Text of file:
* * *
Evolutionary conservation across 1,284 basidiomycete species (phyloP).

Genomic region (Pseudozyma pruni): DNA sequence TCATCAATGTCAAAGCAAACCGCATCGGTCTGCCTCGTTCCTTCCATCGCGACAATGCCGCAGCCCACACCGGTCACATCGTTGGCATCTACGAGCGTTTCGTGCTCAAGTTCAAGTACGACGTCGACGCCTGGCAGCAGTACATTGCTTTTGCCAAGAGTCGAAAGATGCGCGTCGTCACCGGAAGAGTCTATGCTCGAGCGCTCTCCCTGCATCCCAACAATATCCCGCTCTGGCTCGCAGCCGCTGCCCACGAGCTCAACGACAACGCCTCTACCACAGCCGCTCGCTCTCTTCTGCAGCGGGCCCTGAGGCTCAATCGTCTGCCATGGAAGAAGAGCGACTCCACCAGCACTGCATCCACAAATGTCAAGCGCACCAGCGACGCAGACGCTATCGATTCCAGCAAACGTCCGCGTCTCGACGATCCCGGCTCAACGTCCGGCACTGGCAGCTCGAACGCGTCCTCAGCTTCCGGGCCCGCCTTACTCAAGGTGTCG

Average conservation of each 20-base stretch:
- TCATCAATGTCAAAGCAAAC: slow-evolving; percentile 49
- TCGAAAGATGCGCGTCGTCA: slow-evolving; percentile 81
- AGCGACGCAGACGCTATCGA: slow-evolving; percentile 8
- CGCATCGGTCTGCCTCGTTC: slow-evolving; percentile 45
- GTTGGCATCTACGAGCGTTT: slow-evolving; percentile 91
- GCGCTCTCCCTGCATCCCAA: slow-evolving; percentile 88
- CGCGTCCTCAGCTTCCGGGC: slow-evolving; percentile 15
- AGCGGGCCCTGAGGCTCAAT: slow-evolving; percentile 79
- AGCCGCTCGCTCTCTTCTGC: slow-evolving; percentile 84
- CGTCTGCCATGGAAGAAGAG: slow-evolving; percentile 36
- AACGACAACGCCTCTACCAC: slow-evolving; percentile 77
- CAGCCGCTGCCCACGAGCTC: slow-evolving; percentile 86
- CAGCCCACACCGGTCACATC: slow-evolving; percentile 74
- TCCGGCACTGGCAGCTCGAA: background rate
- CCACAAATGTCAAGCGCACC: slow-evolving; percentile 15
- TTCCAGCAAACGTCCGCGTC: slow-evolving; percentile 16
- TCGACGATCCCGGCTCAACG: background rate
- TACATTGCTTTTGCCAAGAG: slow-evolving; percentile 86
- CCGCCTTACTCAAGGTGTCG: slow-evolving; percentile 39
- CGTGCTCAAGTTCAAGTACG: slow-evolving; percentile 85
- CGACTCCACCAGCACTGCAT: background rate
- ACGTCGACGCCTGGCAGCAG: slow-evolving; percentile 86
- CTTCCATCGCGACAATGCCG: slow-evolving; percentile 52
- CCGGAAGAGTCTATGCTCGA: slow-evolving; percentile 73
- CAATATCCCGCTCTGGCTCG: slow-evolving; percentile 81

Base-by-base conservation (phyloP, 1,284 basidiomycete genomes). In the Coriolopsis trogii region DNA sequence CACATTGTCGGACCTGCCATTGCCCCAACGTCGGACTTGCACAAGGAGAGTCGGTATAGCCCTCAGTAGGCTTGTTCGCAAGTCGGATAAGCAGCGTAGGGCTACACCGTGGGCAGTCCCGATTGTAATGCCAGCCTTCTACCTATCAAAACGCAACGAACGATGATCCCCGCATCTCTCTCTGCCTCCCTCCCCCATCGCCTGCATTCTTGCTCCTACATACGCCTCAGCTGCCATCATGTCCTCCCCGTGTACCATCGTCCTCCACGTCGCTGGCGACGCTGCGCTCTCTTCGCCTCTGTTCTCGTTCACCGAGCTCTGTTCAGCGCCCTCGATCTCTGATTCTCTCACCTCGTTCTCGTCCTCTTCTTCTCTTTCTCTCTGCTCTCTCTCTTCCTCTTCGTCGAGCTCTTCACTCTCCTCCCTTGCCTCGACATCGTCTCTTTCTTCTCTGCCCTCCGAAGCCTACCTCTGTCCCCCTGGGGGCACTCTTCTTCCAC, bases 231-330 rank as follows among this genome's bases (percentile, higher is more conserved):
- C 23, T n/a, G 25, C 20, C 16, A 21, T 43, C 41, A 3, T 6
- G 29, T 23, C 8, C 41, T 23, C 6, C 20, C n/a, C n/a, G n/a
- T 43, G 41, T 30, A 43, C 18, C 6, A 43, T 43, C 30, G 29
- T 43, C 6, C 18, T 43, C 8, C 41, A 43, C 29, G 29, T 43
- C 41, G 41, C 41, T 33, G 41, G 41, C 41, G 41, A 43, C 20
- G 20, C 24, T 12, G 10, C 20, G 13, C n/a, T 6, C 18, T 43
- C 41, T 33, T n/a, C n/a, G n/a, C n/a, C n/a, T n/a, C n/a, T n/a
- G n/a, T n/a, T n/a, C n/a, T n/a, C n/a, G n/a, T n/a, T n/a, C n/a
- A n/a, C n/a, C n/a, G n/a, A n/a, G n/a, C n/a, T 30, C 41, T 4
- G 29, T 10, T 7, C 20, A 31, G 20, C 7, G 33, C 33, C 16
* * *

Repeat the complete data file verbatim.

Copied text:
Evolutionary conservation across 1,284 basidiomycete species (phyloP).

Genomic region (Pseudozyma pruni): DNA sequence TCATCAATGTCAAAGCAAACCGCATCGGTCTGCCTCGTTCCTTCCATCGCGACAATGCCGCAGCCCACACCGGTCACATCGTTGGCATCTACGAGCGTTTCGTGCTCAAGTTCAAGTACGACGTCGACGCCTGGCAGCAGTACATTGCTTTTGCCAAGAGTCGAAAGATGCGCGTCGTCACCGGAAGAGTCTATGCTCGAGCGCTCTCCCTGCATCCCAACAATATCCCGCTCTGGCTCGCAGCCGCTGCCCACGAGCTCAACGACAACGCCTCTACCACAGCCGCTCGCTCTCTTCTGCAGCGGGCCCTGAGGCTCAATCGTCTGCCATGGAAGAAGAGCGACTCCACCAGCACTGCATCCACAAATGTCAAGCGCACCAGCGACGCAGACGCTATCGATTCCAGCAAACGTCCGCGTCTCGACGATCCCGGCTCAACGTCCGGCACTGGCAGCTCGAACGCGTCCTCAGCTTCCGGGCCCGCCTTACTCAAGGTGTCG

Average conservation of each 20-base stretch:
- TCATCAATGTCAAAGCAAAC: slow-evolving; percentile 49
- TCGAAAGATGCGCGTCGTCA: slow-evolving; percentile 81
- AGCGACGCAGACGCTATCGA: slow-evolving; percentile 8
- CGCATCGGTCTGCCTCGTTC: slow-evolving; percentile 45
- GTTGGCATCTACGAGCGTTT: slow-evolving; percentile 91
- GCGCTCTCCCTGCATCCCAA: slow-evolving; percentile 88
- CGCGTCCTCAGCTTCCGGGC: slow-evolving; percentile 15
- AGCGGGCCCTGAGGCTCAAT: slow-evolving; percentile 79
- AGCCGCTCGCTCTCTTCTGC: slow-evolving; percentile 84
- CGTCTGCCATGGAAGAAGAG: slow-evolving; percentile 36
- AACGACAACGCCTCTACCAC: slow-evolving; percentile 77
- CAGCCGCTGCCCACGAGCTC: slow-evolving; percentile 86
- CAGCCCACACCGGTCACATC: slow-evolving; percentile 74
- TCCGGCACTGGCAGCTCGAA: background rate
- CCACAAATGTCAAGCGCACC: slow-evolving; percentile 15
- TTCCAGCAAACGTCCGCGTC: slow-evolving; percentile 16
- TCGACGATCCCGGCTCAACG: background rate
- TACATTGCTTTTGCCAAGAG: slow-evolving; percentile 86
- CCGCCTTACTCAAGGTGTCG: slow-evolving; percentile 39
- CGTGCTCAAGTTCAAGTACG: slow-evolving; percentile 85
- CGACTCCACCAGCACTGCAT: background rate
- ACGTCGACGCCTGGCAGCAG: slow-evolving; percentile 86
- CTTCCATCGCGACAATGCCG: slow-evolving; percentile 52
- CCGGAAGAGTCTATGCTCGA: slow-evolving; percentile 73
- CAATATCCCGCTCTGGCTCG: slow-evolving; percentile 81

Base-by-base conservation (phyloP, 1,284 basidiomycete genomes). In the Coriolopsis trogii region DNA sequence CACATTGTCGGACCTGCCATTGCCCCAACGTCGGACTTGCACAAGGAGAGTCGGTATAGCCCTCAGTAGGCTTGTTCGCAAGTCGGATAAGCAGCGTAGGGCTACACCGTGGGCAGTCCCGATTGTAATGCCAGCCTTCTACCTATCAAAACGCAACGAACGATGATCCCCGCATCTCTCTCTGCCTCCCTCCCCCATCGCCTGCATTCTTGCTCCTACATACGCCTCAGCTGCCATCATGTCCTCCCCGTGTACCATCGTCCTCCACGTCGCTGGCGACGCTGCGCTCTCTTCGCCTCTGTTCTCGTTCACCGAGCTCTGTTCAGCGCCCTCGATCTCTGATTCTCTCACCTCGTTCTCGTCCTCTTCTTCTCTTTCTCTCTGCTCTCTCTCTTCCTCTTCGTCGAGCTCTTCACTCTCCTCCCTTGCCTCGACATCGTCTCTTTCTTCTCTGCCCTCCGAAGCCTACCTCTGTCCCCCTGGGGGCACTCTTCTTCCAC, bases 231-330 rank as follows among this genome's bases (percentile, higher is more conserved):
- C 23, T n/a, G 25, C 20, C 16, A 21, T 43, C 41, A 3, T 6
- G 29, T 23, C 8, C 41, T 23, C 6, C 20, C n/a, C n/a, G n/a
- T 43, G 41, T 30, A 43, C 18, C 6, A 43, T 43, C 30, G 29
- T 43, C 6, C 18, T 43, C 8, C 41, A 43, C 29, G 29, T 43
- C 41, G 41, C 41, T 33, G 41, G 41, C 41, G 41, A 43, C 20
- G 20, C 24, T 12, G 10, C 20, G 13, C n/a, T 6, C 18, T 43
- C 41, T 33, T n/a, C n/a, G n/a, C n/a, C n/a, T n/a, C n/a, T n/a
- G n/a, T n/a, T n/a, C n/a, T n/a, C n/a, G n/a, T n/a, T n/a, C n/a
- A n/a, C n/a, C n/a, G n/a, A n/a, G n/a, C n/a, T 30, C 41, T 4
- G 29, T 10, T 7, C 20, A 31, G 20, C 7, G 33, C 33, C 16